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The US federal agents tasked with patrolling the US-Mexico border have come up with a new shopping list of items they think will enable them to better perform their job. These include better radios, 37 kilometres more of fences, and more unmanned aerial vehicles (s) for surveillance, according to an unpublished US government study.
Business Insider reports that the fence-extensions sought in Texas and California would be “the first major fencing addition to the nearly 2,000-mile-long [3220 km] southern border in five years.” Analysis based on the costs of previous fences estimates they would cost at least $92 million to install.
Border Control, which is nestled under the umbrella of US Custom and Border Protection (CBP), has not requested additional funding for fences at this stage, but the plans are clearly being considered.
The more interesting parts on the agents’ wish-list are those to do with a so-called “virtual wall” made of s, blimps, and tower mounted surveillance. Currently, the lion’s share of CBP’s $447m budget goes to these means, and the agency has a stock of retired military blimps, unmanned aircraft, and other advanced technologies.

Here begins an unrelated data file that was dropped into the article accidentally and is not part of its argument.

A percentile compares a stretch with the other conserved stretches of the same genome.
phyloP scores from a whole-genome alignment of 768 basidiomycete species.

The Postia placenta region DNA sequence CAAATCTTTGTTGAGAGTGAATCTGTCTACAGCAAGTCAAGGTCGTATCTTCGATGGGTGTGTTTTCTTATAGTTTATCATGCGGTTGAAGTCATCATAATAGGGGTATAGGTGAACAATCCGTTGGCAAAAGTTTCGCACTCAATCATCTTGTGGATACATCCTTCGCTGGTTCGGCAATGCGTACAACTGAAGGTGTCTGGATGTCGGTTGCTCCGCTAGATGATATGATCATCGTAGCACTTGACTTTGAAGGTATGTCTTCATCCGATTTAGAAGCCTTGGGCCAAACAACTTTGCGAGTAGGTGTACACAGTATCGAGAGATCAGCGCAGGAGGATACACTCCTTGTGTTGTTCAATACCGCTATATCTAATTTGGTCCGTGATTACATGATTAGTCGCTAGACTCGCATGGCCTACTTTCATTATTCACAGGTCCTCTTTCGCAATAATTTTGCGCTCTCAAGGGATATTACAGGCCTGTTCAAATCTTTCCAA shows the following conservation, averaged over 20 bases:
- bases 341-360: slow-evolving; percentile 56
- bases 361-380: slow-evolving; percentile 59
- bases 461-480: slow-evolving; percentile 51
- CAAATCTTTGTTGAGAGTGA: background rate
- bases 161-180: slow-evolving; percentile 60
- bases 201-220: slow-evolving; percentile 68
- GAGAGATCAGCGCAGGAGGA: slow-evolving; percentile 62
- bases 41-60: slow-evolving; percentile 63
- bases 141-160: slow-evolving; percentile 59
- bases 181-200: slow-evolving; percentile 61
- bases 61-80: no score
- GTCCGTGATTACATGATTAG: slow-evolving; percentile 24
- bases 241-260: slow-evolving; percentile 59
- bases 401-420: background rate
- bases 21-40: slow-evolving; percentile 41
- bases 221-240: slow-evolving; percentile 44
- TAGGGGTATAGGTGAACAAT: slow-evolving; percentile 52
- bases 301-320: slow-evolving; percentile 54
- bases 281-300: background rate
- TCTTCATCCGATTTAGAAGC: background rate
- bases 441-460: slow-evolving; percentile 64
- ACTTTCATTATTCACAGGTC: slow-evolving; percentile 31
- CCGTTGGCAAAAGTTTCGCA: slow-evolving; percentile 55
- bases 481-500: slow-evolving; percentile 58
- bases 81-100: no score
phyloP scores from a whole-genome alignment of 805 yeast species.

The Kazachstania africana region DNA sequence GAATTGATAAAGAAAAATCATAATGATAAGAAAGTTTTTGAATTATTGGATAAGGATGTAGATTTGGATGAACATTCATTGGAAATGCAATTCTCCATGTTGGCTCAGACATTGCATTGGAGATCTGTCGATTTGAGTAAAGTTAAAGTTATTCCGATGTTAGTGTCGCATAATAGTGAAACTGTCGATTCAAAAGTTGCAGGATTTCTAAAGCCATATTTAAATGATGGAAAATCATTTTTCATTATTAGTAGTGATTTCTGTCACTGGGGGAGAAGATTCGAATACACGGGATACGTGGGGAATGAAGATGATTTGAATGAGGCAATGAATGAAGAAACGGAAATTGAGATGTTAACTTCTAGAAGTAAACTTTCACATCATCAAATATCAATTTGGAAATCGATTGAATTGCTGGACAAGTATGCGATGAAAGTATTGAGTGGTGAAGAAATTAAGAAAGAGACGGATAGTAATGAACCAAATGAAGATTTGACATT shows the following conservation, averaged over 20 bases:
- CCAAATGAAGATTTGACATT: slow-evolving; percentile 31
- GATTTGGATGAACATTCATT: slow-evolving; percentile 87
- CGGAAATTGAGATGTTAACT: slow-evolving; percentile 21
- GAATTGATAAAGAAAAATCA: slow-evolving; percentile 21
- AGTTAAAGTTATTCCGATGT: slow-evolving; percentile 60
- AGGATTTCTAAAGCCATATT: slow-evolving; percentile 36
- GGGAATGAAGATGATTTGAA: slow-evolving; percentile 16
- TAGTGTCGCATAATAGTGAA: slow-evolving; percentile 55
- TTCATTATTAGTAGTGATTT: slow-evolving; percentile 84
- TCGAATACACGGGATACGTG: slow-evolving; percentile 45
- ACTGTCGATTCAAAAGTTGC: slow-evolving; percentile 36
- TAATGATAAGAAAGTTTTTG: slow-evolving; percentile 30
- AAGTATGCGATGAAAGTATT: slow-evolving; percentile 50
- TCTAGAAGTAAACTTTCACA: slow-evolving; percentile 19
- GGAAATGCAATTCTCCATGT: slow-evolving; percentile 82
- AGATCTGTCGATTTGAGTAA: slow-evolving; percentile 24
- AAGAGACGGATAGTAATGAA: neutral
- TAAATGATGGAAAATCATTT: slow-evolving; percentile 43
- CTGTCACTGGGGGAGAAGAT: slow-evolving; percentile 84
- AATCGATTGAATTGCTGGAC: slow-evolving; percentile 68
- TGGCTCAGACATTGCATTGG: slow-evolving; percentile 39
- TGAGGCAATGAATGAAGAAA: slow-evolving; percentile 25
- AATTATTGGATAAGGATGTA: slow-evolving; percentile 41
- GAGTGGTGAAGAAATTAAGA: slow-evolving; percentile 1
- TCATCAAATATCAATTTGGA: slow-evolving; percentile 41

The Department of Homeland Security (DHS), which is directly responsible for CBP, has recently acquired “more than 3,900 items of excess equipment from the U.S. Defense Department.” These include Marcbots – tunnel-detecting wheeled robots, and advanced radar systems. These should go a long way to improving Border Control’s abilities.
Watchdog, however, have criticised both DHS and CBP for neglecting Border Control’s stock of basic equipment, such as radios. In response, DHS “pledged to improve its equipment investment policies.”